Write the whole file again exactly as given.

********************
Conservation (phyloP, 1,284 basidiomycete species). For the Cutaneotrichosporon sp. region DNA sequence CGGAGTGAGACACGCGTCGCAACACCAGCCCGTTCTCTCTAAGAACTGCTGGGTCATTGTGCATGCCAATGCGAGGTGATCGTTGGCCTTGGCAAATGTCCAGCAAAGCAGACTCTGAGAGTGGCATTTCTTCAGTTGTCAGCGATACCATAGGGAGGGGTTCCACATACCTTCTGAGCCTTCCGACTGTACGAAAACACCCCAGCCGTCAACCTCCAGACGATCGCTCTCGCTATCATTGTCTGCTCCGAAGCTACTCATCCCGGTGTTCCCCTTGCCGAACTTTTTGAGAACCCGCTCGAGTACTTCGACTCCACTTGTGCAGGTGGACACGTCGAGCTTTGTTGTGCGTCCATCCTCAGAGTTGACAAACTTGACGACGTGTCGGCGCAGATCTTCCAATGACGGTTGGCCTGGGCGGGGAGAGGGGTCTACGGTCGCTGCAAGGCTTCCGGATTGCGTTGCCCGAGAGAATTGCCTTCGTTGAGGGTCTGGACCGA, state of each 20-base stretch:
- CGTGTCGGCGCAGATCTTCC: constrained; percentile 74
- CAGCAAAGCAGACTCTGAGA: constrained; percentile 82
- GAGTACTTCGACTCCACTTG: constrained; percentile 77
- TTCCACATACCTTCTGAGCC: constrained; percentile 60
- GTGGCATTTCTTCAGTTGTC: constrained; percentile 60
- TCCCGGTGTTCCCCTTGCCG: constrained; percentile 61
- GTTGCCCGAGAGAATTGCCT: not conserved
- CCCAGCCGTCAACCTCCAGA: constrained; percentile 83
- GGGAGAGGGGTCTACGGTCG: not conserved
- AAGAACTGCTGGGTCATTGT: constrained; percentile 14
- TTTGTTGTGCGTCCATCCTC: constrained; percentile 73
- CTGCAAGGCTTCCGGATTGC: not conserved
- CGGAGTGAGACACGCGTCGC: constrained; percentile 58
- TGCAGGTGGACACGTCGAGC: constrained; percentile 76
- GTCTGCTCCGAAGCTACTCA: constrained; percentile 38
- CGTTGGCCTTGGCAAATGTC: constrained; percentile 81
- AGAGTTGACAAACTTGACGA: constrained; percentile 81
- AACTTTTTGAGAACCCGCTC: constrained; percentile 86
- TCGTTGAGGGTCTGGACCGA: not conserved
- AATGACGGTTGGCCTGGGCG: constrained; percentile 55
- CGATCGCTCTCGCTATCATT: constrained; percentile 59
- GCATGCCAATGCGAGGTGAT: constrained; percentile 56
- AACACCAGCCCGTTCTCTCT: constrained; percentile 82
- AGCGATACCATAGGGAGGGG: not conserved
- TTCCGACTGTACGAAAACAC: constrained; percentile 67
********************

Conservation (phyloP, 1,284 basidiomycete species). For the Cutaneotrichosporon sp. region DNA sequence CGGAGTGAGACACGCGTCGCAACACCAGCCCGTTCTCTCTAAGAACTGCTGGGTCATTGTGCATGCCAATGCGAGGTGATCGTTGGCCTTGGCAAATGTCCAGCAAAGCAGACTCTGAGAGTGGCATTTCTTCAGTTGTCAGCGATACCATAGGGAGGGGTTCCACATACCTTCTGAGCCTTCCGACTGTACGAAAACACCCCAGCCGTCAACCTCCAGACGATCGCTCTCGCTATCATTGTCTGCTCCGAAGCTACTCATCCCGGTGTTCCCCTTGCCGAACTTTTTGAGAACCCGCTCGAGTACTTCGACTCCACTTGTGCAGGTGGACACGTCGAGCTTTGTTGTGCGTCCATCCTCAGAGTTGACAAACTTGACGACGTGTCGGCGCAGATCTTCCAATGACGGTTGGCCTGGGCGGGGAGAGGGGTCTACGGTCGCTGCAAGGCTTCCGGATTGCGTTGCCCGAGAGAATTGCCTTCGTTGAGGGTCTGGACCGA, state of each 20-base stretch:
- CGTGTCGGCGCAGATCTTCC: constrained; percentile 74
- CAGCAAAGCAGACTCTGAGA: constrained; percentile 82
- GAGTACTTCGACTCCACTTG: constrained; percentile 77
- TTCCACATACCTTCTGAGCC: constrained; percentile 60
- GTGGCATTTCTTCAGTTGTC: constrained; percentile 60
- TCCCGGTGTTCCCCTTGCCG: constrained; percentile 61
- GTTGCCCGAGAGAATTGCCT: not conserved
- CCCAGCCGTCAACCTCCAGA: constrained; percentile 83
- GGGAGAGGGGTCTACGGTCG: not conserved
- AAGAACTGCTGGGTCATTGT: constrained; percentile 14
- TTTGTTGTGCGTCCATCCTC: constrained; percentile 73
- CTGCAAGGCTTCCGGATTGC: not conserved
- CGGAGTGAGACACGCGTCGC: constrained; percentile 58
- TGCAGGTGGACACGTCGAGC: constrained; percentile 76
- GTCTGCTCCGAAGCTACTCA: constrained; percentile 38
- CGTTGGCCTTGGCAAATGTC: constrained; percentile 81
- AGAGTTGACAAACTTGACGA: constrained; percentile 81
- AACTTTTTGAGAACCCGCTC: constrained; percentile 86
- TCGTTGAGGGTCTGGACCGA: not conserved
- AATGACGGTTGGCCTGGGCG: constrained; percentile 55
- CGATCGCTCTCGCTATCATT: constrained; percentile 59
- GCATGCCAATGCGAGGTGAT: constrained; percentile 56
- AACACCAGCCCGTTCTCTCT: constrained; percentile 82
- AGCGATACCATAGGGAGGGG: not conserved
- TTCCGACTGTACGAAAACAC: constrained; percentile 67